Orthodontists have a unique job that requires a special set of skills. From placing and adjusting braces to teaching patients how to brush and floss with braces on, orthodontists have a lot to do in a day. Reid Tainer, also known as “The Fixer”, starts his day at All Smiles Dental day spa at 7 in the morning in his Spider-Man uniform. He spends the morning reviewing patient records, returning calls, and managing business obligations.
At 4:00 p.m., the office comes alive during rush hour. Reid quickly goes from one patient to the next, tightening cables, talking to patients, and making sure that everyone's mouth is working properly. It takes good hand-eye coordination and a lot of endurance to be able to care for so many patients in just one hour. Around 11 in the morning, Reid has a moment of calm when he usually reviews his treatment notes and x-rays, responds to his emails, and contacts the dentists whose offices he shares.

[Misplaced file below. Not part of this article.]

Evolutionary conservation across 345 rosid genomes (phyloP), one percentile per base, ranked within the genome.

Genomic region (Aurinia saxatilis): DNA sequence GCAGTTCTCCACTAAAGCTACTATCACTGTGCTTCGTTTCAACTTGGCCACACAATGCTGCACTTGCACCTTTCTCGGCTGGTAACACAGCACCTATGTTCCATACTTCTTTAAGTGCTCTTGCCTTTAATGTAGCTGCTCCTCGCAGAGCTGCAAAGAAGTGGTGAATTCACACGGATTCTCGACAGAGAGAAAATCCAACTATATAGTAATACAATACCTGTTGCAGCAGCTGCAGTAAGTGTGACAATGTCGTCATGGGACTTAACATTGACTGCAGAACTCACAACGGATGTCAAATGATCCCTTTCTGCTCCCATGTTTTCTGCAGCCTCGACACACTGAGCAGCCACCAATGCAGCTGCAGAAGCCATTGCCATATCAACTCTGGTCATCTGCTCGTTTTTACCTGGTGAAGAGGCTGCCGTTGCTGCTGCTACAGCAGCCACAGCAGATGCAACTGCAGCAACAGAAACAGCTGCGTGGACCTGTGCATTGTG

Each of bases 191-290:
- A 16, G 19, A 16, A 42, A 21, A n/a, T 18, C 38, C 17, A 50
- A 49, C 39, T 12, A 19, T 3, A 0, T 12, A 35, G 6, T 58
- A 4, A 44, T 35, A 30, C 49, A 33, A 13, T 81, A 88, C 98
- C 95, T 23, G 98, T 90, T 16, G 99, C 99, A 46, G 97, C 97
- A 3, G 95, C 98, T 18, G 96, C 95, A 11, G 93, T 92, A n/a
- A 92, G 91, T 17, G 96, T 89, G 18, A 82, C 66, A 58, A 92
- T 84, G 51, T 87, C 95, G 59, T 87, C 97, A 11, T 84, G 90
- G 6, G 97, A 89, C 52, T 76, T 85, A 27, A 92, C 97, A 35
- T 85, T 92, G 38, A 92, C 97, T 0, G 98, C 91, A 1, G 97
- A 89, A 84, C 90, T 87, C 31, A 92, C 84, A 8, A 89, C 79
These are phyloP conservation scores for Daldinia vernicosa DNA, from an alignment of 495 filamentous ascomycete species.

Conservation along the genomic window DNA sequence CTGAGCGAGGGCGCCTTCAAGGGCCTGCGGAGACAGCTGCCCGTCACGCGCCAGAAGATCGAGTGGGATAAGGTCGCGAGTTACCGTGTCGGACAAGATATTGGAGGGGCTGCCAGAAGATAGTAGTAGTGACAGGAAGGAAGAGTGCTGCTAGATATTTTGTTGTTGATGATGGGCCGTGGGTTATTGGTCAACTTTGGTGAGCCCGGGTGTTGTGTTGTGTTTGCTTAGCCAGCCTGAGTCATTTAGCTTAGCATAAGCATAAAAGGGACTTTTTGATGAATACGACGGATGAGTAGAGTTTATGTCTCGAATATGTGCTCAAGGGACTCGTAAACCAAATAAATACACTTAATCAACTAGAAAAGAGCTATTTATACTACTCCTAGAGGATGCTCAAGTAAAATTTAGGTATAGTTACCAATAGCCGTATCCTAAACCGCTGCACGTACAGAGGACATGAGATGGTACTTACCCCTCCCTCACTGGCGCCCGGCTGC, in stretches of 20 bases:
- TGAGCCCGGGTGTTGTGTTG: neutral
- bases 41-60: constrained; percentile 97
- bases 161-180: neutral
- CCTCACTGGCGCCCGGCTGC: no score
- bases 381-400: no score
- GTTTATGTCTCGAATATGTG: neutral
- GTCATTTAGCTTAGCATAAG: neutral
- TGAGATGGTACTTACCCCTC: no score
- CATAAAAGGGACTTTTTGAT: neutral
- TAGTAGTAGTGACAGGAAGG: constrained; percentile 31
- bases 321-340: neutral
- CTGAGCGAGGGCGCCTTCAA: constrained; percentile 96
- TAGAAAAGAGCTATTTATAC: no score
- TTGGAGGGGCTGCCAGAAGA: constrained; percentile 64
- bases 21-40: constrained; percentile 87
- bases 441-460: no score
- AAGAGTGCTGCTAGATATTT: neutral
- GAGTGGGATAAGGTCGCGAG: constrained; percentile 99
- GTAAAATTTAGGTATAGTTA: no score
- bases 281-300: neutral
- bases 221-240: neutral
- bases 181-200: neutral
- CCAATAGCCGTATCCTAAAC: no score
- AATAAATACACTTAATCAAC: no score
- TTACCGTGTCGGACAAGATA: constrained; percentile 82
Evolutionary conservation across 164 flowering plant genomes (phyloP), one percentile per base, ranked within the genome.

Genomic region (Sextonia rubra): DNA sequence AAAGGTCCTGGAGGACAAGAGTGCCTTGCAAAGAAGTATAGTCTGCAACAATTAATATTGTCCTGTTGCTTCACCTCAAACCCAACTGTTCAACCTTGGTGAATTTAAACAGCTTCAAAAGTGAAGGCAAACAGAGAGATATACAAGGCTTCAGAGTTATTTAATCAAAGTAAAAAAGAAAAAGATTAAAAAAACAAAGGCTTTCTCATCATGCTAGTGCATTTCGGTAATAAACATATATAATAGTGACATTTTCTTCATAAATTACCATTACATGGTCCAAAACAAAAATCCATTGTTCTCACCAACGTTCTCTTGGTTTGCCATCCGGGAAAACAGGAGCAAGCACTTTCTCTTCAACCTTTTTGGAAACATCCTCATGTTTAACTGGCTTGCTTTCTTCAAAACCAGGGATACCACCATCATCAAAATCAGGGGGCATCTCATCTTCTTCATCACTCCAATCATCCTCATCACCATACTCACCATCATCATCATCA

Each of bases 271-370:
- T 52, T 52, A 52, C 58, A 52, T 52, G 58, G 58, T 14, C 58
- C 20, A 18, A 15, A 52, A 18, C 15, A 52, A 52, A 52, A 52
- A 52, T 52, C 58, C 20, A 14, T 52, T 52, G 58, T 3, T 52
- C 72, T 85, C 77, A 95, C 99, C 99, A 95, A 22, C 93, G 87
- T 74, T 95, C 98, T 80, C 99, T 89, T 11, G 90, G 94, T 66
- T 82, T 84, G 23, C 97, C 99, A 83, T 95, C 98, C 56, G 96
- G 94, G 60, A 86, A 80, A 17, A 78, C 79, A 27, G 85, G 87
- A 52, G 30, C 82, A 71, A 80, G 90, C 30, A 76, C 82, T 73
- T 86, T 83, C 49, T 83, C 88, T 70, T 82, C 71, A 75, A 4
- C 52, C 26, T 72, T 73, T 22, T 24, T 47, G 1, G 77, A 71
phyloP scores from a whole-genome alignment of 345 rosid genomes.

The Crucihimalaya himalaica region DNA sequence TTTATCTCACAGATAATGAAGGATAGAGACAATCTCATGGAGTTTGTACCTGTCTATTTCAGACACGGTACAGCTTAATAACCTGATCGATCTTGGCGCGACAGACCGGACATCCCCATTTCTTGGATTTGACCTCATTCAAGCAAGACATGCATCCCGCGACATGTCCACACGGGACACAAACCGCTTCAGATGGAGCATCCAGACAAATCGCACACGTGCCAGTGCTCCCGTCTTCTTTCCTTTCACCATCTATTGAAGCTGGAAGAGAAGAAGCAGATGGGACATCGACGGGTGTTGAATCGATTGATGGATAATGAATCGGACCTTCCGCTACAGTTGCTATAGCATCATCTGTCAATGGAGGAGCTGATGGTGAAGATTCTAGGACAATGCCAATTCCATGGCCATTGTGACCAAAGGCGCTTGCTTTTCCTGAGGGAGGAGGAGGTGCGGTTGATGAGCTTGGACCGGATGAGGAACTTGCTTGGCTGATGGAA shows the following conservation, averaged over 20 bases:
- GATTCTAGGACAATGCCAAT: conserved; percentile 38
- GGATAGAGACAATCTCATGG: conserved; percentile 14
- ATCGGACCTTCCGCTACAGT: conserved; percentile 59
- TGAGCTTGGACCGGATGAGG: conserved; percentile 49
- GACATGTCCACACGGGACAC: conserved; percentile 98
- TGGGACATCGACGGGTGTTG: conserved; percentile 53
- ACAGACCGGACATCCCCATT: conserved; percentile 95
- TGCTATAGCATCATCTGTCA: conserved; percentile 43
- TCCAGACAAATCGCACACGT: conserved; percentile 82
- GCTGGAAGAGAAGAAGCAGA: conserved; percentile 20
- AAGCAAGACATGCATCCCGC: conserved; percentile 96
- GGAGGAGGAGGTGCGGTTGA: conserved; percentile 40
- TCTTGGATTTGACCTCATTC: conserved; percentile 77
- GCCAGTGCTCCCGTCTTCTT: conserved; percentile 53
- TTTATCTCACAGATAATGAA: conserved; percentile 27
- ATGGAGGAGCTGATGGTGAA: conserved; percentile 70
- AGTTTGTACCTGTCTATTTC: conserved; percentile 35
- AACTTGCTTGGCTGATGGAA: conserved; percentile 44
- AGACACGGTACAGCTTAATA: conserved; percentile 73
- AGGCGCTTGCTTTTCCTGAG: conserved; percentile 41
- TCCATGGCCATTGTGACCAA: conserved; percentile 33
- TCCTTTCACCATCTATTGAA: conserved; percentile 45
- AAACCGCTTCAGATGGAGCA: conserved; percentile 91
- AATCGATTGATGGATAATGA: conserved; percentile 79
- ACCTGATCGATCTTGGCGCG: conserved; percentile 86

Since he's only in the office on Tuesdays and Fridays, Reid sees about ten patients in one hour during “prime time” before and after school. Initial visits and those where braces are put on or removed for the first time can take a while and are usually scheduled after lunchtime.Orthodontists' and dentists' schedules are adjusted to holidays, vacations, events, and personal or staff scheduling needs. There are several different types of appointments when you visit us, so depending on the calendar of the days, there may be more of some types of appointments than others and, therefore, every day is different.Putting on braces is an event for anyone, and children generally enjoy special care and treatment, as well as having the day off from school. According to the Bureau of Labor Statistics, some dentists also work in the evenings and on weekends, in addition to daytime hours, or exclusively, to offer alternative hours to patients that they cannot schedule at any other time due to work, other obligations or unexpected events.